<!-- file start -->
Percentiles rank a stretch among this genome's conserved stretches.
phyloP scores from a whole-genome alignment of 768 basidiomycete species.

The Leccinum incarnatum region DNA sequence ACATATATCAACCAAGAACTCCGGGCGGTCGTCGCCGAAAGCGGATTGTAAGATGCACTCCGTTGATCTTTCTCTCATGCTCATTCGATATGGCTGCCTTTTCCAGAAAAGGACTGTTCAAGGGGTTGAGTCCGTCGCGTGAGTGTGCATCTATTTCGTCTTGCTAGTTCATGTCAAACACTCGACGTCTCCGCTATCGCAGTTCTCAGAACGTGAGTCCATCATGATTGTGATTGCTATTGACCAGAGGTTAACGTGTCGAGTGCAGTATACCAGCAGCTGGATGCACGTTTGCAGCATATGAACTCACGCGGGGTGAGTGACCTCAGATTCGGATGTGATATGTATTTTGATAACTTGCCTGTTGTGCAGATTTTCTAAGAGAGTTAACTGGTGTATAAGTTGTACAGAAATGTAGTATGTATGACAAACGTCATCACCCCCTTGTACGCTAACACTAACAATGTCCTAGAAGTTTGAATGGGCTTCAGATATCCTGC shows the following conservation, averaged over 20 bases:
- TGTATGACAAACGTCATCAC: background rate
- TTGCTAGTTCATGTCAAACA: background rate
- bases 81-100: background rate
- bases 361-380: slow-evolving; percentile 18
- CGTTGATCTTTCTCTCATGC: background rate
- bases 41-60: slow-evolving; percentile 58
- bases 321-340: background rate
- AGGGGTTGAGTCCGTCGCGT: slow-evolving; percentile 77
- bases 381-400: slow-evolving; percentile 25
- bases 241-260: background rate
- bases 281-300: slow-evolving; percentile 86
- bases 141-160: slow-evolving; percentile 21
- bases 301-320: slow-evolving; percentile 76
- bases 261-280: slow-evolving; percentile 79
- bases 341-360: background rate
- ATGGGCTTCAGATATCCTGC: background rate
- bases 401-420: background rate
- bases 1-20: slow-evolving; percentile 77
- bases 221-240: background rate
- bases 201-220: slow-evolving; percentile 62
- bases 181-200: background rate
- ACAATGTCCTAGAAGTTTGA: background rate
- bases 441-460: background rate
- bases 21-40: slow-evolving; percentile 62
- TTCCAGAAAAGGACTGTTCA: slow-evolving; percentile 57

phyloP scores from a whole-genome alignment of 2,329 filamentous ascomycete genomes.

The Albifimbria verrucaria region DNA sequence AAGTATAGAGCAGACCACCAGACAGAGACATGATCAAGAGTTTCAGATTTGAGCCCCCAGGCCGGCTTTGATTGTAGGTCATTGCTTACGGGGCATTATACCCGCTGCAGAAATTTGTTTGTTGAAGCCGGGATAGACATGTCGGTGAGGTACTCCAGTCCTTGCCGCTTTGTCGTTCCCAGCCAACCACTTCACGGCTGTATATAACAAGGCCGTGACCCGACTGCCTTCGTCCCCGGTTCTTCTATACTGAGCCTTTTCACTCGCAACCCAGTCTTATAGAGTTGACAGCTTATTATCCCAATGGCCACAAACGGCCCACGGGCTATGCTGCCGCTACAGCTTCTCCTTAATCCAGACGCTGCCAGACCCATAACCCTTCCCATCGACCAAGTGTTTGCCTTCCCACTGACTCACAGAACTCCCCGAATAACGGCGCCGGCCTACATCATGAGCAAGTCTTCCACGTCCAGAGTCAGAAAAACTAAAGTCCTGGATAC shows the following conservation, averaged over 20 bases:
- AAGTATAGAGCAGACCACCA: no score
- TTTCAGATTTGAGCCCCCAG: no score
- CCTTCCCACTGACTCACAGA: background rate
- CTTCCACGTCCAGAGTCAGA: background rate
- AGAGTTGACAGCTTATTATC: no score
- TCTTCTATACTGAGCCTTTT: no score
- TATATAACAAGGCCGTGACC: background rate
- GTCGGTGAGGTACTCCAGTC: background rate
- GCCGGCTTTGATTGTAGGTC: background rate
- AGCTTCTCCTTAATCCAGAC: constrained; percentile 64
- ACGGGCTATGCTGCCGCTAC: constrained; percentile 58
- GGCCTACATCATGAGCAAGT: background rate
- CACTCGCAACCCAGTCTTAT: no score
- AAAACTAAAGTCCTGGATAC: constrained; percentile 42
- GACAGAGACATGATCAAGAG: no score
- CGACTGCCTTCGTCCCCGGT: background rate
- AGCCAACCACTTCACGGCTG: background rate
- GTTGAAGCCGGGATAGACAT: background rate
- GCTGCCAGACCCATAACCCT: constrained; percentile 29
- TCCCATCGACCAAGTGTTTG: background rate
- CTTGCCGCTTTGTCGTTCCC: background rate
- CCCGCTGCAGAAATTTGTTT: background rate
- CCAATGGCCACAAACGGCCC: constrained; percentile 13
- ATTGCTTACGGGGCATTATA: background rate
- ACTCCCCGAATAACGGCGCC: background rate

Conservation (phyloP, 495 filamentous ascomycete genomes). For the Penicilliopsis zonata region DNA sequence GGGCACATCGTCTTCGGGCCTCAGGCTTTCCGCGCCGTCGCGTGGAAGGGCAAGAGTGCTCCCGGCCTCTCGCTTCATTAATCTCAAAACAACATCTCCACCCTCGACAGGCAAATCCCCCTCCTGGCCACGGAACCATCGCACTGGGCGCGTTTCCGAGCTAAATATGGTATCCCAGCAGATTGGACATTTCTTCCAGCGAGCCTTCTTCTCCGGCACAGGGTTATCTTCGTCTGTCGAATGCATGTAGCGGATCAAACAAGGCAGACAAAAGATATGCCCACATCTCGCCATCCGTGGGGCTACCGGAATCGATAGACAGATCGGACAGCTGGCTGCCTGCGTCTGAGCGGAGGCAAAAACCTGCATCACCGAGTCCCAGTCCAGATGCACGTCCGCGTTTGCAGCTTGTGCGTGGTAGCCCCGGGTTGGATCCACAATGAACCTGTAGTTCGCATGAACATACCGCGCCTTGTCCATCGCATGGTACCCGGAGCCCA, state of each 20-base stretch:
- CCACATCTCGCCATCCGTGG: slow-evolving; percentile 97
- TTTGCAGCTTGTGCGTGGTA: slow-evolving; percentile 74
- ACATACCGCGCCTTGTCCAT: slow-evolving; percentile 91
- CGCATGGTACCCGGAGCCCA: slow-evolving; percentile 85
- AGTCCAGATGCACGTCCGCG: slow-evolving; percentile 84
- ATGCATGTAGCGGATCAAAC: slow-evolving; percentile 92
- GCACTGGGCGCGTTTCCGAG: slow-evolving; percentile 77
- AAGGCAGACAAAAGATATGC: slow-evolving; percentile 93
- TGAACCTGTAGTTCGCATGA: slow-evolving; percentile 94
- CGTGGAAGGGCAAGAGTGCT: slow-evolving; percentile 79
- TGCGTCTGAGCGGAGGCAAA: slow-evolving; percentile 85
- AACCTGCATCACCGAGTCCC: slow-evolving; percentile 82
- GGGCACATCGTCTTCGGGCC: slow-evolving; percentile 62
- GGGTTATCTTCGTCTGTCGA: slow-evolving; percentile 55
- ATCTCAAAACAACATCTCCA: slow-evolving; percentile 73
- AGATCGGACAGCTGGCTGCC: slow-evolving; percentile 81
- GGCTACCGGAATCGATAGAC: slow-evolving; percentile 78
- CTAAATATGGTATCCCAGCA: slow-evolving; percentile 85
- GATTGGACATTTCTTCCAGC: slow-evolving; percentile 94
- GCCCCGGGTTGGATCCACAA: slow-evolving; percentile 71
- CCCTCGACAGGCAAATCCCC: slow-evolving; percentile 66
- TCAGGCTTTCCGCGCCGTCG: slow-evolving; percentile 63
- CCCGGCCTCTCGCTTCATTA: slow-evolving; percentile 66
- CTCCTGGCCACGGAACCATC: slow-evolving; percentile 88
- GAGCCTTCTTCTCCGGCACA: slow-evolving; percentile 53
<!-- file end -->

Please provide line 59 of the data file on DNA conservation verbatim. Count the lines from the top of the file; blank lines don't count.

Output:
- ACATACCGCGCCTTGTCCAT: slow-evolving; percentile 91